As the infographic below shows, 63% of law firms plan to invest additional funds into law firm CRM (client relationship management) in the next 12 months, according to a new survey by LexisNexis. A working system is extremely useful in business development, and can spotlight

  • "Who" at the firm knows "whom" at a client.
  • Sort clients by industry and growth potential.
  • Facilitate cross-selling.
  • Produce reports about every time a person or company made contact with the firm.

Yet marketing professionals and IT directors dread rolling out CRM initiatives, because 33% of law firms encountered lack of employee buy-in, and only 50% of firms saw a return on investment. Success turns on implementing CRM as a firm-wide strategic effort, as opposed to a technology implementation.Insights into Law Firm CRM



The Power of an Instant Response

Tech expert Justanswer.comLawyers can take a page from Internet marketers who have discovered the potency of an instant -- and I mean immediate -- response to a client inquiry.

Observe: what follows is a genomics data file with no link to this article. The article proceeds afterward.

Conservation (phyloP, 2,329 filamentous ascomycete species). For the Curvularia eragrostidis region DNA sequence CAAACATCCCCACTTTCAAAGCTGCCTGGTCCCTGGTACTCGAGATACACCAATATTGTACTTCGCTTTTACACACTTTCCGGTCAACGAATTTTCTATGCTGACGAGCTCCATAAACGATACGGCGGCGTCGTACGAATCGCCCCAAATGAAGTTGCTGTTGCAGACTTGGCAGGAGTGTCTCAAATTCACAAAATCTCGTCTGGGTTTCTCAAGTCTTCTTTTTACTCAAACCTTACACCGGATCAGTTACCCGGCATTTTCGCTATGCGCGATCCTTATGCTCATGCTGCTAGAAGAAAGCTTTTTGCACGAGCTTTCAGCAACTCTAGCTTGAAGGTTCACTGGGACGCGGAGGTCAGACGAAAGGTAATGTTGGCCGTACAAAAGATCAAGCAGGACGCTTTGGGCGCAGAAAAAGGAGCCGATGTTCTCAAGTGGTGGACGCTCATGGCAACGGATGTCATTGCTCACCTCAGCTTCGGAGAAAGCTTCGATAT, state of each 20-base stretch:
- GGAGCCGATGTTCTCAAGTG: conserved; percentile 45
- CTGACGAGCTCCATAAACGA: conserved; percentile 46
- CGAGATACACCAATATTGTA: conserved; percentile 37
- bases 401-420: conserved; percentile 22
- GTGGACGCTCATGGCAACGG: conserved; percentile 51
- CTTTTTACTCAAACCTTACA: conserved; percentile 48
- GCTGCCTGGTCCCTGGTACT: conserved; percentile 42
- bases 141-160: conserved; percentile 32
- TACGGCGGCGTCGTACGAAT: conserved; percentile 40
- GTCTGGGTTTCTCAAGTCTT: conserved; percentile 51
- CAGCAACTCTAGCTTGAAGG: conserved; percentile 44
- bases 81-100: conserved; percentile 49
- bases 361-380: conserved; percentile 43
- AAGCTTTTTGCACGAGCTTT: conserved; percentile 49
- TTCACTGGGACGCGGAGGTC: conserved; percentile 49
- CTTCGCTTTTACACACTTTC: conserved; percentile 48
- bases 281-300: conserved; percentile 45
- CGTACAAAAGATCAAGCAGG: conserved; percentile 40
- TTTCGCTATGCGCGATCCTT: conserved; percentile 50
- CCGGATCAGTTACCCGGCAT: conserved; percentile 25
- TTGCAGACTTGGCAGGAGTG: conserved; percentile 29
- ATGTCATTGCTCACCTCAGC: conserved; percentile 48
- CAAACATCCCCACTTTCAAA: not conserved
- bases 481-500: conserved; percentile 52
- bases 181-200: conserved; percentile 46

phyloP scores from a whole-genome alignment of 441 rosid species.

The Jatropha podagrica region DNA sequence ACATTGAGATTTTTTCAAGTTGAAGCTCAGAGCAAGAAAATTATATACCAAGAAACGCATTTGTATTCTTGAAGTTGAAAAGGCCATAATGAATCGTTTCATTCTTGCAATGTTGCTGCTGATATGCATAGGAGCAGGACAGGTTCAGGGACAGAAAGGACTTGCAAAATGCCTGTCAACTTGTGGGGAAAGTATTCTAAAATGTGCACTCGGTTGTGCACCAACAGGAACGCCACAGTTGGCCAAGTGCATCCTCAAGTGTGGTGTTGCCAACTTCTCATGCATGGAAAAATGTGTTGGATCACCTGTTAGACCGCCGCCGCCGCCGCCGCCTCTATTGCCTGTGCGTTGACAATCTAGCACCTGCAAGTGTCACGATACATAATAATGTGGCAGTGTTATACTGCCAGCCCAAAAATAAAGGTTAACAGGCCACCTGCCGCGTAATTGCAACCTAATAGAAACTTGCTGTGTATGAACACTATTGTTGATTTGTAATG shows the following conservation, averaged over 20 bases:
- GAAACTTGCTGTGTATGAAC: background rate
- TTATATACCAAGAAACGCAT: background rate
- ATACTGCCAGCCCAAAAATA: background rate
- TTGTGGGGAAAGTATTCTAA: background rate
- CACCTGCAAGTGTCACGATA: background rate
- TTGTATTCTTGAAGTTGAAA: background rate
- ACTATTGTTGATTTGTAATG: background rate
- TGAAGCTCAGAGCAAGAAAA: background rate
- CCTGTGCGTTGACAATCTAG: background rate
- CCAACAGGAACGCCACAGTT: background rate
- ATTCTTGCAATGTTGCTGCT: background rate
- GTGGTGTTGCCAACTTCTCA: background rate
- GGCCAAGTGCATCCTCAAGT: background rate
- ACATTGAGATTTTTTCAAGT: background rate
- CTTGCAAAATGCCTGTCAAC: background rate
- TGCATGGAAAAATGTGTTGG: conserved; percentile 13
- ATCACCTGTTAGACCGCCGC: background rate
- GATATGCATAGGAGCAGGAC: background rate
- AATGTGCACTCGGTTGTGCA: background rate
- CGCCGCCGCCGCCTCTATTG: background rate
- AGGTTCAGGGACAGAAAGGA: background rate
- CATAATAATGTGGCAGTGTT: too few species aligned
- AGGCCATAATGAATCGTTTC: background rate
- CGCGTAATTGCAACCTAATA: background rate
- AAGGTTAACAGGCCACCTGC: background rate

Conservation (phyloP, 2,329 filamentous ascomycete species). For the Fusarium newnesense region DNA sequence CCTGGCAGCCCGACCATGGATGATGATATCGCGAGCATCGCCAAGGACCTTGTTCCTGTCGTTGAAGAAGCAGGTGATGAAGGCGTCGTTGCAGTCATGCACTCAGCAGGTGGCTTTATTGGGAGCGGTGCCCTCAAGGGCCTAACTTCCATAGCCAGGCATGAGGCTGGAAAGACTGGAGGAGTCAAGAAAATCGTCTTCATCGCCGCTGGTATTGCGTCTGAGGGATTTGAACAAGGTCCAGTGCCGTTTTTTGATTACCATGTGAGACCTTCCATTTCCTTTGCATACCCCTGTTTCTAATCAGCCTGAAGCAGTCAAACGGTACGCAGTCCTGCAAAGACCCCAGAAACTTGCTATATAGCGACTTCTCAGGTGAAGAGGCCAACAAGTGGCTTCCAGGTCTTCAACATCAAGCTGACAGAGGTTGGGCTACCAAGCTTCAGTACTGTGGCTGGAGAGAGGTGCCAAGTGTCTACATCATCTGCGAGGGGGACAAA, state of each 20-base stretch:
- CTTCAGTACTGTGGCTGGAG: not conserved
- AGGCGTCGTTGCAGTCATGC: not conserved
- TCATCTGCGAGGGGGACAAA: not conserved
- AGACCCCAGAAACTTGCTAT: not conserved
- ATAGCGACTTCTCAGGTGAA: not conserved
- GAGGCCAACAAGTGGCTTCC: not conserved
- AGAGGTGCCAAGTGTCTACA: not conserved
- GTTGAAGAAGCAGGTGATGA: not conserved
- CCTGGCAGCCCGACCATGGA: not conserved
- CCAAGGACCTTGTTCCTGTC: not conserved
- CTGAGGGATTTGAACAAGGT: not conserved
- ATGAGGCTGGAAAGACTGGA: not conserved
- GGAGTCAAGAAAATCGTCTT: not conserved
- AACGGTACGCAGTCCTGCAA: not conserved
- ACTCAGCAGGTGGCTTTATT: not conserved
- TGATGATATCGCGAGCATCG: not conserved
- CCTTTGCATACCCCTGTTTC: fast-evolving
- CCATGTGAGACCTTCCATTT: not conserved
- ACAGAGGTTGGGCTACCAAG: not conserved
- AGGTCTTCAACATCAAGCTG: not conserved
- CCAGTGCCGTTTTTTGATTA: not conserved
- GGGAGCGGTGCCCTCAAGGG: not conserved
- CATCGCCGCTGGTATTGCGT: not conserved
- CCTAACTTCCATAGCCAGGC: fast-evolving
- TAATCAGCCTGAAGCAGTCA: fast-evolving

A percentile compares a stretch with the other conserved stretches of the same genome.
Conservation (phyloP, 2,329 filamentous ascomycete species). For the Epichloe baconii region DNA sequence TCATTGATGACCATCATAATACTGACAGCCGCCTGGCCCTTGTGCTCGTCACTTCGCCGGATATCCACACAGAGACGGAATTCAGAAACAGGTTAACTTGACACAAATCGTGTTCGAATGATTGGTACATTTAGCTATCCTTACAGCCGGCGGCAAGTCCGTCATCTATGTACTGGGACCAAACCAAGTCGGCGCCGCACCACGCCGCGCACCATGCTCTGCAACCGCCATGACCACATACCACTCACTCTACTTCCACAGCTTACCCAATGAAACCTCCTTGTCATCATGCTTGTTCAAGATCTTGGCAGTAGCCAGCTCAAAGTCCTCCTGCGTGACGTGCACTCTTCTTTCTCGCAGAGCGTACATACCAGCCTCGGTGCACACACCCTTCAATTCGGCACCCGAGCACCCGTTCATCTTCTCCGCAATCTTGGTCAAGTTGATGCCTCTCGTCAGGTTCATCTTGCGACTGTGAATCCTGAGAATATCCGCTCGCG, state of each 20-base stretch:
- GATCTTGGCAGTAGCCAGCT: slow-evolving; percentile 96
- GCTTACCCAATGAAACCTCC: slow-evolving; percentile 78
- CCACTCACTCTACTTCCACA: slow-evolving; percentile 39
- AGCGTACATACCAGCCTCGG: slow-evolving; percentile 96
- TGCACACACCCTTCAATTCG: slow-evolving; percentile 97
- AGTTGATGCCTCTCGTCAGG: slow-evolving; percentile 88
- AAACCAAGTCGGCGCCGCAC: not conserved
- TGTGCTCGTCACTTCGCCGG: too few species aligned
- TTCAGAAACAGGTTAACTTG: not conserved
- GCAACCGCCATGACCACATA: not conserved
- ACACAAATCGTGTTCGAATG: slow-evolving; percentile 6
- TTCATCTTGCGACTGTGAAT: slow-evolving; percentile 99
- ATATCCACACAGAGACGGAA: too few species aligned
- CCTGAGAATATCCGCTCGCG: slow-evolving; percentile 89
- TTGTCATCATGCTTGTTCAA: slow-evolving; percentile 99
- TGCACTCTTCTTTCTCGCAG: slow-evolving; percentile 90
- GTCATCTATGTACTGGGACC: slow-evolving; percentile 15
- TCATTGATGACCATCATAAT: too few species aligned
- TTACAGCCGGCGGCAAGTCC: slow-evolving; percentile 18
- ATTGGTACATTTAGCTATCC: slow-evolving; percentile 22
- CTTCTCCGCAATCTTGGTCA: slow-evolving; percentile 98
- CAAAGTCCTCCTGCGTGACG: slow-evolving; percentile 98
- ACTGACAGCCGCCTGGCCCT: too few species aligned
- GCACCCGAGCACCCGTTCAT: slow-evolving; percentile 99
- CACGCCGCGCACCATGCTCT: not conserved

Tale #1: I recently bought a new laptop (Windows 7 Toshiba Satellite) and was aggravated that I couldn't open attachments from emails or install a new program. The mystery problem seemed to be with the pre-installed Norton antivirus, and I contacted customer support. I completed the online form and was notified I was #66 in line! You guessed it -- I missed my turn.

I was considering uninstalling Norton when the phone rang. I was astounded that it was Norton support, calling to reconnect me with a tech support person. Taking control over my laptop, she immediately fixed the problem. I was delighted and they kept me as a customer.

Tale #2: I have an idea for a service and bought a domain name via Within a minute the phone rang, and it was a guy from, offering to build a custom website at no charge. The site would include graphics, several pages and email accounts. Hosting would cost $115 per month. 

It seemed like a good deal but I told him I wanted to think about it. He said the offer was good only over the phone. So I turned him down because I don't like "act now" ultimatum-style offers. I might have said "yes" if I hadn't already looked into WordPress. In any event, I was impressed with the lightning offer.

Tale #3: After a week of hassling, I could not get Outlook 2013 to add my Gmail account. It kept rejecting my username and password. I Googled for a solution repeatedly, until I ran across I read a transcript of an online chat with an expert who got Outlook 2013 working, so I tried it.

I willingly put down a $48 "good faith deposit," and was immediately connected with Jason, a tech expert. This guy was awesome. Using a chat feature I described my frustration and gave him permission to take over my computer remotely. I watched the screen as he quickly created a new IMAP Gmail account, got it working and deleted the defective account.